I’ve been asked several times, now, what I think of Downton Abbey and The Crown, so I think the answer deserves to be immortalised on the internet.
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Firstly, this is just one opinion. I’m not here to tell you that if you think differently from me, you’re wrong. I’m just here to let you know my experiences watching these shows, and maybe get a conversation going.
Secondly, I adore both of these shows. So watch them both.
Downton Abbey and The Crown are both historical dramas (yes, yes, one is fiction and one follows very real people and events). This satisfies my fascination with different historical periods. What interests me most about these shows are little things that reflect the historical era we’re watching – the familiar, yet strange clothes they’re wearing, the little things they say that would be taken as racist or sexist today, the way they sit down to their meals. I love seeing where our society has come from and how we’ve evolved, even over only a few decades. Both of these shows pay great attention to their historical details to successfully take you back in time.
Now, let’s address the fact that Downton Abbey is historical fiction, while The Crown is based on real people and events.
Doesn’t the fact that The Crown tells the story of a living monarch make the show itself so much more intriguing??? I might be getting a little meta here, but I love it! This is where the English major in me goes wild.
The whole time I was blasting through The Crown (I managed to stretch it out over three days), I was asking myself, “Has the queen watched this?” “Did the producers ask for her approval?” “Would they have gone ahead anyways even without her approval?” “Did the royal family help with making the show accurate?” “Where did they get all this intimate information from?” “Is Queen Elizabeth on the production team???”
Okay, that last one is highly unlikely, but I am having so much fun with the conjecture over how much fact and how much artistic license has gone into this show!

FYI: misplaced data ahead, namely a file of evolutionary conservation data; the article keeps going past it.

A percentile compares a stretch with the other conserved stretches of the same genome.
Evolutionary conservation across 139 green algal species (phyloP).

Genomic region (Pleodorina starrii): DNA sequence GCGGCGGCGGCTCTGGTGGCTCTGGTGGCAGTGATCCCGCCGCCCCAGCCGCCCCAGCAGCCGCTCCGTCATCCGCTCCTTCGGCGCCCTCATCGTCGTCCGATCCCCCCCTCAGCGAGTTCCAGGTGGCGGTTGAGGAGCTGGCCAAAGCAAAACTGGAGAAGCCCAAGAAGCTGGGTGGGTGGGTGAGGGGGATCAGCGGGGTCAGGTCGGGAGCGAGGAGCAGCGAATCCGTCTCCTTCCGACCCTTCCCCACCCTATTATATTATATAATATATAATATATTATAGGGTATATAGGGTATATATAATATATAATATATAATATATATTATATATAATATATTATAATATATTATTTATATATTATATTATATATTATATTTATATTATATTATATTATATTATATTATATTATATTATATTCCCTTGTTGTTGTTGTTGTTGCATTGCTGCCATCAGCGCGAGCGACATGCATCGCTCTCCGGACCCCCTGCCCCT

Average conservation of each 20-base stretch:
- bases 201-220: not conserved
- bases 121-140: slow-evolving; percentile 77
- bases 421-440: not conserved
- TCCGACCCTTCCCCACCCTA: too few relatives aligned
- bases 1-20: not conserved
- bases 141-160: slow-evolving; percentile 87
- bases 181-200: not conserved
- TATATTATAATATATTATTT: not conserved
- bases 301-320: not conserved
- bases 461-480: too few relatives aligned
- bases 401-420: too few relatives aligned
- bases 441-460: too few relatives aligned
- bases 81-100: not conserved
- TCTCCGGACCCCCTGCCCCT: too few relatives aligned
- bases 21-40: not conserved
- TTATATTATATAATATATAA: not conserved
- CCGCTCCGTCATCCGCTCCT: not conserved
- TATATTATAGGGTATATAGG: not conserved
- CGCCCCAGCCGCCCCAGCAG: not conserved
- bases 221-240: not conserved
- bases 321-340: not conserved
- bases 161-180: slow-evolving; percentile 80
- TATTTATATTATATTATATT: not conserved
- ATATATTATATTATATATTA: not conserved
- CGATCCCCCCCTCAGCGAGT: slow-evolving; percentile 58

But because The Crown is based on real events, it’s a rather slow moving show, even by historical fiction standards. I would never regard The Crown as being plot-driven. But that’s something I am entirely okay with because where the plot slows down, everything else about the show speeds up, but we’ll get to that in a moment.
Instead, The Crown focuses on human emotion and interaction. We look deeply into Elizabeth’s inner conflict between being herself and being a monarch. We look past the bulldog that is Winston Churchill and catch a fascinating glimpse of the vulnerable man (John Lithgow is SLAYING this role!). We’re feeling torn as to whether we hate the king who abdicated, or whether we feel sorry for him. Instead of plot running the show, characterisation takes the lead.
Meanwhile, Downton Abbey works very much like a soap opera. There is drama at every turn. Gasp! So-and-so’s pregnant! Gasp! So-and-so has been arrested! Gasp! So-and-so died! Hugely plot-driven, thus making the show move much faster than The Crown. It makes for a very entertaining hour, one that we don’t want to end. The story is less about emotional turmoil (although there is plenty of that) and more about the actions each character takes in response to the things happening around them.
Other things that make both of these shows great: the acting (Emmy’s all around!), the music (I bought the sheet music for Downton Abbey, and, hello, can anyone top Hans Zimmer???), the sets, the writing, the costumes, etc. etc…
But what makes The Crown stand apart for me is the atmosphere of the entire show. Each episode is an hour long piece of art. I’m thinking of how they’ve spliced scenes together to mirror each other, or how they’ve captured the landscape, or how they’ve played with cinematography. There’s one scene in particular that I remember my jaw dropping open for. There is a cut to a sky blue back drop and the screen is littered with gold confetti falling in slow motion. Just that shot alone is mesmerising with the colours and the music. Then it cuts to Queen Elizabeth and Prince Philip in the car, also in slow motion, waving to the crowd, and Elizabeth turns to look at her husband, whom she has been arguing with lately and some strange look full of mixed emotions crosses her face, so subtly that you need to watch it in slow motion to catch it.
Gah, it’s crazy good! I was in awe of those twenty seconds. And that’s not the only strangely beautiful moment in that show. It’s those moments, that artistry, the careful consideration of the deeper emotions behind every action that draws me towards The Crown. It’s how they’re able to spend an entire episode on Churchill taking his portrait because we’re learning about the hidden aspects of his life. It’s how they show us a royal couple, but turn them into humans just like us. It’s how meaningful and beautiful every moment of the show is.
To be fair, The Crown has only been out for a few months, whereas Downton Abbey has finished it six season run. Maybe I’m just excited by the newness of The Crown. But part of me thinks that, if The Crown continues on this path of considering the artistry of film, and the complexity of human emotion, I will continue to favour it over Downton Abbey.
Any thoughts? Let me know if you disagree or agree on any points!
Oh, and go watch both of these shows.